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Journal of Biomedicine and Biotechnology
Volume 2012 (2012), Article ID 854524, 5 pages
http://dx.doi.org/10.1155/2012/854524
Research Article

Reduced Striatal Dopamine Transporters in People with Internet Addiction Disorder

1Department of Nuclear Medicine, Second Affiliated Hospital of Zhejiang University School of Medicine, Hangzhou, Zhejiang 310009, China
2Zhejiang University Medical PET Center, Hangzhou 310009, China
3Institute of Nuclear Medicine and Molecular Imaging, Zhejiang University, Hangzhou 310009, China
4Key Laboratory of Medical Molecular Imaging of Zhejiang Province, Hangzhou 310009, China
5Department of Nuclear Medicine, Peking University Shenzhen Hospital, Shenzhen 310009, China

Received 5 January 2012; Accepted 31 January 2012

Academic Editor: Mei Tian

Copyright © 2012 Haifeng Hou et al. This is an open access article distributed under the Creative Commons Attribution License, which permits unrestricted use, distribution, and reproduction in any medium, provided the original work is properly cited.

Abstract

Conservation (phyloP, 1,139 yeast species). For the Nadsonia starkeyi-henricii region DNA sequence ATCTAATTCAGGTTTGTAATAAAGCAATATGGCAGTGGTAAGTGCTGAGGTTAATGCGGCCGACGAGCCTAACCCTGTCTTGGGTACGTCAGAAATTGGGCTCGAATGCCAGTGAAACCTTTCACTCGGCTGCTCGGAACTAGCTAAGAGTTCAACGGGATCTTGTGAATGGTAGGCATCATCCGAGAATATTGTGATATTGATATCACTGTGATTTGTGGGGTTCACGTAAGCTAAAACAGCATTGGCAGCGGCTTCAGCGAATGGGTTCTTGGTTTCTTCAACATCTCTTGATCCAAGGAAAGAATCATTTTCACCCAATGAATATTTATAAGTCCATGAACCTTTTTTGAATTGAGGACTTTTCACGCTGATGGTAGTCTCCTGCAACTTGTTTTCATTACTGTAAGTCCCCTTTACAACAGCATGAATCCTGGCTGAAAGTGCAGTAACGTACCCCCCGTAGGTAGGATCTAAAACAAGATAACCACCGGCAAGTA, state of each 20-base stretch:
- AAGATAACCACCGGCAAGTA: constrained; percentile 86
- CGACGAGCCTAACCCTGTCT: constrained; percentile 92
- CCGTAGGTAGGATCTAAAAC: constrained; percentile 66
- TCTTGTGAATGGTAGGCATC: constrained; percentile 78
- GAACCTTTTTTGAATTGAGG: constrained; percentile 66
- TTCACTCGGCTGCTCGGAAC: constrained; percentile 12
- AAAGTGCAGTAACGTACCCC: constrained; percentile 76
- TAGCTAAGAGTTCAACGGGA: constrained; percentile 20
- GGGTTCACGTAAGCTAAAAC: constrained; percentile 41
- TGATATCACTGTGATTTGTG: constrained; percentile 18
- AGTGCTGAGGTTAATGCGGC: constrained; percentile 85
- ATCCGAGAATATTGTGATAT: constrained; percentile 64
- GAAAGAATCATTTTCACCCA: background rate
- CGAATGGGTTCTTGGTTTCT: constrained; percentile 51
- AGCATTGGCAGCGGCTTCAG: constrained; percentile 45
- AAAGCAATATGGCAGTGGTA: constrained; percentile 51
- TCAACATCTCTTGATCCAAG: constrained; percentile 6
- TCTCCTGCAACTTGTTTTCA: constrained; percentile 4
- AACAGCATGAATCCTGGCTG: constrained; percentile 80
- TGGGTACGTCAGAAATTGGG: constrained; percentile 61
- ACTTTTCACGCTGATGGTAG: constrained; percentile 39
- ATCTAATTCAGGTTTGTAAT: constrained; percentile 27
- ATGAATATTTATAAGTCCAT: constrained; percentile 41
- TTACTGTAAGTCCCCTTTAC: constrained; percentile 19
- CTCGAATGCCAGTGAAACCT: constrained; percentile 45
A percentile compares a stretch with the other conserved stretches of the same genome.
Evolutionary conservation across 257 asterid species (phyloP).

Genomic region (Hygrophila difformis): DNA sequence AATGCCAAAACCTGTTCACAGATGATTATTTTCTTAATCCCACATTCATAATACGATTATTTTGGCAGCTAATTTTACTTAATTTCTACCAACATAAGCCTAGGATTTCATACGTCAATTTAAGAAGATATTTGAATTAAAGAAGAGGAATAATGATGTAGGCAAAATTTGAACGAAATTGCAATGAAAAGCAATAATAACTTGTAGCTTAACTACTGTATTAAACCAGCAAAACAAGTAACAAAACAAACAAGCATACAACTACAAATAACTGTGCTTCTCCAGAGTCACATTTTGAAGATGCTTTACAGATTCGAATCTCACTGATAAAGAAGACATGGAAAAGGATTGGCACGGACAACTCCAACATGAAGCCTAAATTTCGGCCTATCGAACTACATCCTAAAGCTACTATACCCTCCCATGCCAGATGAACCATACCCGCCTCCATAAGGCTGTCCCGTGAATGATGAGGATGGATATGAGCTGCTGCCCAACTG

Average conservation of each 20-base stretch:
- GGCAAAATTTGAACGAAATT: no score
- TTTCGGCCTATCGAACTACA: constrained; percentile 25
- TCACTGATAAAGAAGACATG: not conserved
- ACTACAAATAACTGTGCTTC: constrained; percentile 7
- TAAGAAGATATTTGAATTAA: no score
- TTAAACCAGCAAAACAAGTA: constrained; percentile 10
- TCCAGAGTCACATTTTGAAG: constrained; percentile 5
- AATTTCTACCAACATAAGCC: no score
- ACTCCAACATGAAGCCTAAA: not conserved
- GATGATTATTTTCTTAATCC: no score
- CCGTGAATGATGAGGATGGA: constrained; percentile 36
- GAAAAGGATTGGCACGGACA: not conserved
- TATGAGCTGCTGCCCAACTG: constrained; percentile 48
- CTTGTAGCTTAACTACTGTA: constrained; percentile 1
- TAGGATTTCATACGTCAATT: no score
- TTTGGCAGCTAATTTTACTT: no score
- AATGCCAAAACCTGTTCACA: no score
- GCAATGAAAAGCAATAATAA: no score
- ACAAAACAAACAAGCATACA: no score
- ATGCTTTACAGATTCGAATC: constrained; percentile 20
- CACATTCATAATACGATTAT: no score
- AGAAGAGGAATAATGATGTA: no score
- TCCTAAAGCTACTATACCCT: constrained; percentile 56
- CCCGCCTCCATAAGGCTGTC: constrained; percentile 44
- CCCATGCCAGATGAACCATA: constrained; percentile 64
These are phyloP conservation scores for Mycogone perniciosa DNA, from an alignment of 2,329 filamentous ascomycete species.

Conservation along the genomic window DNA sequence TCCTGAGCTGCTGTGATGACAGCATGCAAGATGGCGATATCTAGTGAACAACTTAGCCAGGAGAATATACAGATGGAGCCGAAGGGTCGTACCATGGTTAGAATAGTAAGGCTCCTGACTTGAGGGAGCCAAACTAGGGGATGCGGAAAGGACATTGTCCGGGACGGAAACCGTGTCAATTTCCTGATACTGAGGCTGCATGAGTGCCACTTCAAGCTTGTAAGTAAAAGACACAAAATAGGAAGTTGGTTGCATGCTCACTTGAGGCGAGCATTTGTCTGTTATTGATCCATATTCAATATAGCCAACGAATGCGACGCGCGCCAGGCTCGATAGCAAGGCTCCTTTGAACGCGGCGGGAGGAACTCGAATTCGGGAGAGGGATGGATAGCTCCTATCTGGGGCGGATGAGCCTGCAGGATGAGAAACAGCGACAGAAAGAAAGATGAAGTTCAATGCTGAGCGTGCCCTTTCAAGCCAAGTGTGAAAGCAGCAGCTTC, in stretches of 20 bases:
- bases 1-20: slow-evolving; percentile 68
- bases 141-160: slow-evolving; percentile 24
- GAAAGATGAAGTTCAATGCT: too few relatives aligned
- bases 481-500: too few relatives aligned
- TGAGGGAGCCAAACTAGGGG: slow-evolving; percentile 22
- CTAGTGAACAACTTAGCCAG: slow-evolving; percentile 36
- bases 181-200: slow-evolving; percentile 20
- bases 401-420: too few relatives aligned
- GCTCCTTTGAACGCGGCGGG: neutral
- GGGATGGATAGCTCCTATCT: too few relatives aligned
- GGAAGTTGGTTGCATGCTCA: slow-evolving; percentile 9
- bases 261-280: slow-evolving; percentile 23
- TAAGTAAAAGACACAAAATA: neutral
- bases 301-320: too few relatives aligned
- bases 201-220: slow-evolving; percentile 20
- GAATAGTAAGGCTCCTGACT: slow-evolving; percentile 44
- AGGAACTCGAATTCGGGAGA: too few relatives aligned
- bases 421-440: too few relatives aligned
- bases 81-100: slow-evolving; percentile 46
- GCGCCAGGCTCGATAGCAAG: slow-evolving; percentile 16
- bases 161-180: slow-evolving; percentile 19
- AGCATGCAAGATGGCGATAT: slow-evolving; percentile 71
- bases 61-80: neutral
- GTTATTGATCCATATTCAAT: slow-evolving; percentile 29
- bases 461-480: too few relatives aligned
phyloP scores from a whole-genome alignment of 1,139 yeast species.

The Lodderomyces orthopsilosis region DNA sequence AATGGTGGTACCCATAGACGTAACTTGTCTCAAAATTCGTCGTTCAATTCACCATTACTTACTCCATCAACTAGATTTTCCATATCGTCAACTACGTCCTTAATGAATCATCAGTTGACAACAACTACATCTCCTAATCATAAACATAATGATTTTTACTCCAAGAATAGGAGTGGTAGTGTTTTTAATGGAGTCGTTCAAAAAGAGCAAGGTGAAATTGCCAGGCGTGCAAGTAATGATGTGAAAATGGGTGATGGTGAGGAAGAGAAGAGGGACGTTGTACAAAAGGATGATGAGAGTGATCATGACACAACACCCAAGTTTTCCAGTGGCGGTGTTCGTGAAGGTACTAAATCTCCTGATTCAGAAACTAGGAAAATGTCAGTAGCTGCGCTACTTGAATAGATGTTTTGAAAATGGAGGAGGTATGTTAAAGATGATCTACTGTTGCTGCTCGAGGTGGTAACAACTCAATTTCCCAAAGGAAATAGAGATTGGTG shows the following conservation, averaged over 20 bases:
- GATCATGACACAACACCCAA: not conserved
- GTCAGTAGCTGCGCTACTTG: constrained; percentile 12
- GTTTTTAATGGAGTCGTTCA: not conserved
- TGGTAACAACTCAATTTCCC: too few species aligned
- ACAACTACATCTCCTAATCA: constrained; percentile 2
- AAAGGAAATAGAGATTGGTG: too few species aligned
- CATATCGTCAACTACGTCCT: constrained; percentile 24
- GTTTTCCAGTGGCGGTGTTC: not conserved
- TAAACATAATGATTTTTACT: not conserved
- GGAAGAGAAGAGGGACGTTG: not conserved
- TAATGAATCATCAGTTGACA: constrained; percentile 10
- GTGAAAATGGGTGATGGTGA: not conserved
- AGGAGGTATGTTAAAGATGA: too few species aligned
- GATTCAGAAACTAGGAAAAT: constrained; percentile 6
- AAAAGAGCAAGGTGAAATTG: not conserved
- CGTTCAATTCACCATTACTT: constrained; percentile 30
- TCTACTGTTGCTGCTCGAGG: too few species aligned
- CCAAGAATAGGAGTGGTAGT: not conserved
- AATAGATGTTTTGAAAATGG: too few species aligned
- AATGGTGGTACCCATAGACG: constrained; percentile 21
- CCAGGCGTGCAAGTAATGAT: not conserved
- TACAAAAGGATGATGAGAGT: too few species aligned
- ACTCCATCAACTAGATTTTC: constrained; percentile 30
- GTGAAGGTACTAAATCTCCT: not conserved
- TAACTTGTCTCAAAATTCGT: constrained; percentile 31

In recent years, internet addiction disorder (IAD) has become more prevalent worldwide and the recognition of its devastating impact on the users and society has rapidly increased. However, the neurobiological mechanism of IAD has not bee fully expressed. The present study was designed to determine if the striatal dopamine transporter (DAT) levels measured by 9 9 m T c -TRODAT-1 single photon emission computed tomography (SPECT) brain scans were altered in individuals with IAD. SPECT brain scans were acquired on 5 male IAD subjects and 9 healthy age-matched controls. The volume (V) and weight (W) of bilateral corpus striatum as well as the 9 9 m T c -TRODAT-1 uptake ratio of corpus striatum/the whole brain (Ra) were calculated using mathematical models. It was displayed that DAT expression level of striatum was significantly decreased and the V, W, and Ra were greatly reduced in the individuals with IAD compared to controls. Taken together, these results suggest that IAD may cause serious damages to the brain and the neuroimaging findings further illustrate IAD is associated with dysfunctions in the dopaminergic brain systems. Our findings also support the claim that IAD may share similar neurobiological abnormalities with other addictive disorders.